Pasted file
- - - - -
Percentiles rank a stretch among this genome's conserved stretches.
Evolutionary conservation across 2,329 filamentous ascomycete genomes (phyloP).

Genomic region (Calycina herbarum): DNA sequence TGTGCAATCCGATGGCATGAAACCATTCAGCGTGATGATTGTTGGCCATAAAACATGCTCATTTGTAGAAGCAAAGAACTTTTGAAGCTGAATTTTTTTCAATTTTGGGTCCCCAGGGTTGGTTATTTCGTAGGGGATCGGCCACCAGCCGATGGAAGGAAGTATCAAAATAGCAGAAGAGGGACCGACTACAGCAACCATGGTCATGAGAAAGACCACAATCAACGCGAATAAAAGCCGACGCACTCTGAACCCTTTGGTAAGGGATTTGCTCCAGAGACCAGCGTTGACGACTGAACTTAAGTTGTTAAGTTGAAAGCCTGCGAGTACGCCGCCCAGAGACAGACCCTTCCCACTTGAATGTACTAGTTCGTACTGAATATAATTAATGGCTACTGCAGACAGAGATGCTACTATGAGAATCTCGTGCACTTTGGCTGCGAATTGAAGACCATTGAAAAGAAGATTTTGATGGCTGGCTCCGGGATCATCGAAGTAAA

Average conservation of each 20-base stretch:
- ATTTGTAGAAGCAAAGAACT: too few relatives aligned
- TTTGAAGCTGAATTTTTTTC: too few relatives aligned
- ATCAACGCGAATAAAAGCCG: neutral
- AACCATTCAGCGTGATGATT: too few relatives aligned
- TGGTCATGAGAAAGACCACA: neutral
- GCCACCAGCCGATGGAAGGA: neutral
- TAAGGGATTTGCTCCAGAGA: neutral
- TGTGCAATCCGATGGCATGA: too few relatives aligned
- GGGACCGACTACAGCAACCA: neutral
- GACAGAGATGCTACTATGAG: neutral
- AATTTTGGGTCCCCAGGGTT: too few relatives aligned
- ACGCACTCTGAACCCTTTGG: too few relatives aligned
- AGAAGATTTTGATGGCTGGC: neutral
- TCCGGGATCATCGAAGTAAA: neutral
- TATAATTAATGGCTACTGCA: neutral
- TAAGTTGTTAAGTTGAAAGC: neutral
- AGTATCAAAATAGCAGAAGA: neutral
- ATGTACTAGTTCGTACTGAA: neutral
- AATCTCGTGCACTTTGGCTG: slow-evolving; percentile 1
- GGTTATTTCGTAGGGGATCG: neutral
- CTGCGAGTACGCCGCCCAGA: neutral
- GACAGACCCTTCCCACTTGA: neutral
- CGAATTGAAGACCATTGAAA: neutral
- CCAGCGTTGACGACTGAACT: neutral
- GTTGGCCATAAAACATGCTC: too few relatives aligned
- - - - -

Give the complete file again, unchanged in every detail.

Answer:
Percentiles rank a stretch among this genome's conserved stretches.
Evolutionary conservation across 2,329 filamentous ascomycete genomes (phyloP).

Genomic region (Calycina herbarum): DNA sequence TGTGCAATCCGATGGCATGAAACCATTCAGCGTGATGATTGTTGGCCATAAAACATGCTCATTTGTAGAAGCAAAGAACTTTTGAAGCTGAATTTTTTTCAATTTTGGGTCCCCAGGGTTGGTTATTTCGTAGGGGATCGGCCACCAGCCGATGGAAGGAAGTATCAAAATAGCAGAAGAGGGACCGACTACAGCAACCATGGTCATGAGAAAGACCACAATCAACGCGAATAAAAGCCGACGCACTCTGAACCCTTTGGTAAGGGATTTGCTCCAGAGACCAGCGTTGACGACTGAACTTAAGTTGTTAAGTTGAAAGCCTGCGAGTACGCCGCCCAGAGACAGACCCTTCCCACTTGAATGTACTAGTTCGTACTGAATATAATTAATGGCTACTGCAGACAGAGATGCTACTATGAGAATCTCGTGCACTTTGGCTGCGAATTGAAGACCATTGAAAAGAAGATTTTGATGGCTGGCTCCGGGATCATCGAAGTAAA

Average conservation of each 20-base stretch:
- ATTTGTAGAAGCAAAGAACT: too few relatives aligned
- TTTGAAGCTGAATTTTTTTC: too few relatives aligned
- ATCAACGCGAATAAAAGCCG: neutral
- AACCATTCAGCGTGATGATT: too few relatives aligned
- TGGTCATGAGAAAGACCACA: neutral
- GCCACCAGCCGATGGAAGGA: neutral
- TAAGGGATTTGCTCCAGAGA: neutral
- TGTGCAATCCGATGGCATGA: too few relatives aligned
- GGGACCGACTACAGCAACCA: neutral
- GACAGAGATGCTACTATGAG: neutral
- AATTTTGGGTCCCCAGGGTT: too few relatives aligned
- ACGCACTCTGAACCCTTTGG: too few relatives aligned
- AGAAGATTTTGATGGCTGGC: neutral
- TCCGGGATCATCGAAGTAAA: neutral
- TATAATTAATGGCTACTGCA: neutral
- TAAGTTGTTAAGTTGAAAGC: neutral
- AGTATCAAAATAGCAGAAGA: neutral
- ATGTACTAGTTCGTACTGAA: neutral
- AATCTCGTGCACTTTGGCTG: slow-evolving; percentile 1
- GGTTATTTCGTAGGGGATCG: neutral
- CTGCGAGTACGCCGCCCAGA: neutral
- GACAGACCCTTCCCACTTGA: neutral
- CGAATTGAAGACCATTGAAA: neutral
- CCAGCGTTGACGACTGAACT: neutral
- GTTGGCCATAAAACATGCTC: too few relatives aligned